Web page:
“We were going backwards and forwards with them supporting them with all the information we had and then at 3pm – just a couple of hours before the deadline we set – they said they could not continue.
“Their due diligence had demonstrated that it was impossible to move forward with the purchase, and at that point they pulled out and put the release out that everybody has seen.”
C&N Sporting Risk cited ‘insurmountable challenges’ as their reason for pulling out, and Jevans confirmed the EFL will work with the sports analytics company to discover just what was going on behind the scenes at Gigg Lane.
“We haven’t seen their information yet,” she added, “but they said they will show us all of what they have uncovered and we are going to take them up on that offer.
“This situation is sad and devastating. I’ve been involved in many sports over a long period of time and yesterday was one of the most difficult situations either myself or the board have ever found ourselves in.”
But what of the bids Dale claimed to have received in the final hours of Bury’s 125-year spell as a Football League club.
“We have been going back and forth with Mr Dale and constantly worked with him, making compromises where we could, and asked for information to be shared,” said Jevans.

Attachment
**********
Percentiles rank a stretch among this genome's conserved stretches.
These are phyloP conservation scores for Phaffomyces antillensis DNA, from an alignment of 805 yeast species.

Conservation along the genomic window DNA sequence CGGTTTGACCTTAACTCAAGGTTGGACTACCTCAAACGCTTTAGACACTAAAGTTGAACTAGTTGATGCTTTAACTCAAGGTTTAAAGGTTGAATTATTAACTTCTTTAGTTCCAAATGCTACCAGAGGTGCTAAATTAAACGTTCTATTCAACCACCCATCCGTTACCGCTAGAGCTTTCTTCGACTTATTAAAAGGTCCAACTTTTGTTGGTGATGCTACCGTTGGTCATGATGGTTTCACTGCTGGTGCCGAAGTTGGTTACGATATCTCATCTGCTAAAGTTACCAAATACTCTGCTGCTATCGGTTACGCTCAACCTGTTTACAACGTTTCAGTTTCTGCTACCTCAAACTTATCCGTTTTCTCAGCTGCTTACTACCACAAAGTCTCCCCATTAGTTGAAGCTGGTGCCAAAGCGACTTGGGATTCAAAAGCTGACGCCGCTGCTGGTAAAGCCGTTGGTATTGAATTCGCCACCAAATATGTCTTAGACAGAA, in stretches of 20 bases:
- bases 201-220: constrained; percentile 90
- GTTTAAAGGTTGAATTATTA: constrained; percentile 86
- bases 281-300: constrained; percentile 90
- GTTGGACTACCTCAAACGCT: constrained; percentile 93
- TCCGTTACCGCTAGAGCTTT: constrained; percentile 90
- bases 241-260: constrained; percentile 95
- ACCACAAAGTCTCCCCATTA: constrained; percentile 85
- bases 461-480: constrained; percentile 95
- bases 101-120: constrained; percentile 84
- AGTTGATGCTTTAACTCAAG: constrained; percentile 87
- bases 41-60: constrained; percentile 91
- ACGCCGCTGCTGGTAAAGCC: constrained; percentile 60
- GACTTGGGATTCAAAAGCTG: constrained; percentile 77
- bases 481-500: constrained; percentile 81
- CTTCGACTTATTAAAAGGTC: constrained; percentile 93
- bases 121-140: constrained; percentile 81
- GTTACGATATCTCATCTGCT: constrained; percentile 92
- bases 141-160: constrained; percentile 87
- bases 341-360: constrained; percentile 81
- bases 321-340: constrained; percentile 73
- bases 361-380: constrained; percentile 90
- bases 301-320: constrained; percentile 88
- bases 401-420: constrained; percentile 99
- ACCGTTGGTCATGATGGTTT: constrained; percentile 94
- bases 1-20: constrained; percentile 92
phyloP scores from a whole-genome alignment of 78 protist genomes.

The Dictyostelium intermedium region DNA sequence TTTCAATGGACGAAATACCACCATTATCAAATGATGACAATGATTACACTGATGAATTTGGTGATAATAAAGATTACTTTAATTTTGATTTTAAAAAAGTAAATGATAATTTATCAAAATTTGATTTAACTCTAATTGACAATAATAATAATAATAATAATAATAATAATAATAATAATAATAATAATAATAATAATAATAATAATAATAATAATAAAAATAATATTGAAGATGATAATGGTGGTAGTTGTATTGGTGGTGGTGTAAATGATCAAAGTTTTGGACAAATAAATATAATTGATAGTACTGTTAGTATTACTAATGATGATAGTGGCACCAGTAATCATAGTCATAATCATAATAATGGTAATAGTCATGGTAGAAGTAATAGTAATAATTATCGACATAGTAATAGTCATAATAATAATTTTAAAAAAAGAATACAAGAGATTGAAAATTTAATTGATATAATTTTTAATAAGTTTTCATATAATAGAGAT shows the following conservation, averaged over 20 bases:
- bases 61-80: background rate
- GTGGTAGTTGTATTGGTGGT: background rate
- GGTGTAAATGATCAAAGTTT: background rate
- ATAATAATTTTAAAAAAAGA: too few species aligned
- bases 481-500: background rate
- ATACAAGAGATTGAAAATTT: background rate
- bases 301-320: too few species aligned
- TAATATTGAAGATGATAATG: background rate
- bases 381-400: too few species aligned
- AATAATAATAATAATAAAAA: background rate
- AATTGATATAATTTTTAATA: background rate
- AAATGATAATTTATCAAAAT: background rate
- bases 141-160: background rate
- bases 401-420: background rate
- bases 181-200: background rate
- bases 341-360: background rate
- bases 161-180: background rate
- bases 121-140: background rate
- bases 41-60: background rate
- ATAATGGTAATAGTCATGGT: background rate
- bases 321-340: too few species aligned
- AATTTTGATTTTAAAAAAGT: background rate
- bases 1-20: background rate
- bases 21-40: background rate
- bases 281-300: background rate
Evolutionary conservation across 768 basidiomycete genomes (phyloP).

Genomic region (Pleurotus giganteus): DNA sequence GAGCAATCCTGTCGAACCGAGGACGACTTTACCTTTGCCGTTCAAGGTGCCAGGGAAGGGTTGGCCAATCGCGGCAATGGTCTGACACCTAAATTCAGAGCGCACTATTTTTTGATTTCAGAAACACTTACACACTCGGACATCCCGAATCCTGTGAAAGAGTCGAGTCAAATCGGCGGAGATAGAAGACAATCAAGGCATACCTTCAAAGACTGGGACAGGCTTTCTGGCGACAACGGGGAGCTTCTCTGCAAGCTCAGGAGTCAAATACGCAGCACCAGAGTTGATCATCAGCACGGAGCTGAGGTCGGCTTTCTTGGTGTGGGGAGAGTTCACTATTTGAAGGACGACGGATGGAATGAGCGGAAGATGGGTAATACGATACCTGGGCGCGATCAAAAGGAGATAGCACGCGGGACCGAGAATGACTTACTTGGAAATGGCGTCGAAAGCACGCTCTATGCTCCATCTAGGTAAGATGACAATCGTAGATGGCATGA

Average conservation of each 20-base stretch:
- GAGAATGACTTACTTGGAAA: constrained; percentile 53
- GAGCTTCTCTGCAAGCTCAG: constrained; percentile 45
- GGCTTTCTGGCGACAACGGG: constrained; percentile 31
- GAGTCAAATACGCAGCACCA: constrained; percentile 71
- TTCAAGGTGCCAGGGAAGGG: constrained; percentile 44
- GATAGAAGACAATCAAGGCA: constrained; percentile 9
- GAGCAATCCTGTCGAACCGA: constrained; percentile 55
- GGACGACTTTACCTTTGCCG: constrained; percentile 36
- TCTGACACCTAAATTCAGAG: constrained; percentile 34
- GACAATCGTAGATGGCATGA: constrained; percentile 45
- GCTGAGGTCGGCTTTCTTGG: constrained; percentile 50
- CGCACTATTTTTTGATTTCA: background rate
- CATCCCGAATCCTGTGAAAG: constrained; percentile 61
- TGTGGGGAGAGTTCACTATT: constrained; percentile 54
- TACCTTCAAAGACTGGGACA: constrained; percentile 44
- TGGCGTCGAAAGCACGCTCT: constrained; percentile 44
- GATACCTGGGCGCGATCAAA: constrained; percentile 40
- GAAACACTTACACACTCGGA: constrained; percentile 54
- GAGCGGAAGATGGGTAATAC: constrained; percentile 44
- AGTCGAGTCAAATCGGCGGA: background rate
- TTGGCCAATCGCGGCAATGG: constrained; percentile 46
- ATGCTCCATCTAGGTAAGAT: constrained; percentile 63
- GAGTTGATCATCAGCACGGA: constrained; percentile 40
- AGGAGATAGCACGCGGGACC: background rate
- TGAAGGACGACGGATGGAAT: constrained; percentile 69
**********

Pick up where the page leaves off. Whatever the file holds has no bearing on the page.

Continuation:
“And at the eleventh hour there were emails received… a flurry of Mr Dale saying he had accepted this and accepted that.
“There was no substance to anything we received that would allow us to delay this further and then find ourselves in a week or two weeks’ time in the same situation again.”
The focus now turns to Bury’s future.
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The club will not be able to play league football until next season at the earliest, and they’ve also been kicked out this season’s FA Cup.
Any reformation of the club will see them enter the English pyramid at non-league level.
Could Jevans provide any information for supporters on this most distressing of days?
“We are going to be speaking to the club today, and I’ve been thinking a lot about what are the options.
“If you look at a club like AFC Wimbledon, they started as a community club and applied to the FA, and they started very low down.
“Now look at them; they’ve come back and got a new ground being built and are in League One.
“That does not mean in any shape or form I’m making light of this situation, but there is a chance for the club to continue.